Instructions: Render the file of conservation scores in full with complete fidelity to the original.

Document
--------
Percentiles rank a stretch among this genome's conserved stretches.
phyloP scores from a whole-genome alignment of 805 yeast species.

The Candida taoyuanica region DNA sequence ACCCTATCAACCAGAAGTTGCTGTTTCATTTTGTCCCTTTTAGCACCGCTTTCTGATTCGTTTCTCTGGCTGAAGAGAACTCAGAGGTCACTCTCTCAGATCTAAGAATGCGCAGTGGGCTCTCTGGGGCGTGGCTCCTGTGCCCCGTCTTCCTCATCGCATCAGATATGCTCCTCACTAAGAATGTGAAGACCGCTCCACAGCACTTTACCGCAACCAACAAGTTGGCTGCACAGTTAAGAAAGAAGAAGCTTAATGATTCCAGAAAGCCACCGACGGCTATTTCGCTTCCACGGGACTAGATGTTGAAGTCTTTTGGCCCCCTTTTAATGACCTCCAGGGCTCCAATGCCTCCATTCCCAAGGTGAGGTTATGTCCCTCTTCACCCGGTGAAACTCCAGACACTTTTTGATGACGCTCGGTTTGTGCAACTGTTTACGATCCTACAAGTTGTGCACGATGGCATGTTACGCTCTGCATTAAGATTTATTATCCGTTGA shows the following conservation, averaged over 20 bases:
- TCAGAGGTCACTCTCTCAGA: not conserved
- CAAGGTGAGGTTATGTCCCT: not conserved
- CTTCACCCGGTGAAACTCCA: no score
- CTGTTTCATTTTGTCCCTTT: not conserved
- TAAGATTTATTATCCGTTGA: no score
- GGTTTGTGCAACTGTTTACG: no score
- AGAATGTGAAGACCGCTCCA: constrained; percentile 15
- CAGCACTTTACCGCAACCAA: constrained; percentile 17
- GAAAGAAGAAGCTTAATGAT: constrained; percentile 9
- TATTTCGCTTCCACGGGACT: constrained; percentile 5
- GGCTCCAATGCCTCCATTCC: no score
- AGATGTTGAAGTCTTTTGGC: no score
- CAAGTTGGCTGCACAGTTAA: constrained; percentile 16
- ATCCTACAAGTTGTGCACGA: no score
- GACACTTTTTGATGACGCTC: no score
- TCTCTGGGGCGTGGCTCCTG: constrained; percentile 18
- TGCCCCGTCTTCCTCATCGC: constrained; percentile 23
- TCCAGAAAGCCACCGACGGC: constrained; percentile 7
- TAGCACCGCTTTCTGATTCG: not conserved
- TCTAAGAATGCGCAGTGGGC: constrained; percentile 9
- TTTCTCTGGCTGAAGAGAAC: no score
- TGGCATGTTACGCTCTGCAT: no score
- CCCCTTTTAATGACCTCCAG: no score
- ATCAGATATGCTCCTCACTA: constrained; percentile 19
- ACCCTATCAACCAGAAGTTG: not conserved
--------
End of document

Percentiles rank a stretch among this genome's conserved stretches.
phyloP scores from a whole-genome alignment of 805 yeast species.

The Candida taoyuanica region DNA sequence ACCCTATCAACCAGAAGTTGCTGTTTCATTTTGTCCCTTTTAGCACCGCTTTCTGATTCGTTTCTCTGGCTGAAGAGAACTCAGAGGTCACTCTCTCAGATCTAAGAATGCGCAGTGGGCTCTCTGGGGCGTGGCTCCTGTGCCCCGTCTTCCTCATCGCATCAGATATGCTCCTCACTAAGAATGTGAAGACCGCTCCACAGCACTTTACCGCAACCAACAAGTTGGCTGCACAGTTAAGAAAGAAGAAGCTTAATGATTCCAGAAAGCCACCGACGGCTATTTCGCTTCCACGGGACTAGATGTTGAAGTCTTTTGGCCCCCTTTTAATGACCTCCAGGGCTCCAATGCCTCCATTCCCAAGGTGAGGTTATGTCCCTCTTCACCCGGTGAAACTCCAGACACTTTTTGATGACGCTCGGTTTGTGCAACTGTTTACGATCCTACAAGTTGTGCACGATGGCATGTTACGCTCTGCATTAAGATTTATTATCCGTTGA shows the following conservation, averaged over 20 bases:
- TCAGAGGTCACTCTCTCAGA: not conserved
- CAAGGTGAGGTTATGTCCCT: not conserved
- CTTCACCCGGTGAAACTCCA: no score
- CTGTTTCATTTTGTCCCTTT: not conserved
- TAAGATTTATTATCCGTTGA: no score
- GGTTTGTGCAACTGTTTACG: no score
- AGAATGTGAAGACCGCTCCA: constrained; percentile 15
- CAGCACTTTACCGCAACCAA: constrained; percentile 17
- GAAAGAAGAAGCTTAATGAT: constrained; percentile 9
- TATTTCGCTTCCACGGGACT: constrained; percentile 5
- GGCTCCAATGCCTCCATTCC: no score
- AGATGTTGAAGTCTTTTGGC: no score
- CAAGTTGGCTGCACAGTTAA: constrained; percentile 16
- ATCCTACAAGTTGTGCACGA: no score
- GACACTTTTTGATGACGCTC: no score
- TCTCTGGGGCGTGGCTCCTG: constrained; percentile 18
- TGCCCCGTCTTCCTCATCGC: constrained; percentile 23
- TCCAGAAAGCCACCGACGGC: constrained; percentile 7
- TAGCACCGCTTTCTGATTCG: not conserved
- TCTAAGAATGCGCAGTGGGC: constrained; percentile 9
- TTTCTCTGGCTGAAGAGAAC: no score
- TGGCATGTTACGCTCTGCAT: no score
- CCCCTTTTAATGACCTCCAG: no score
- ATCAGATATGCTCCTCACTA: constrained; percentile 19
- ACCCTATCAACCAGAAGTTG: not conserved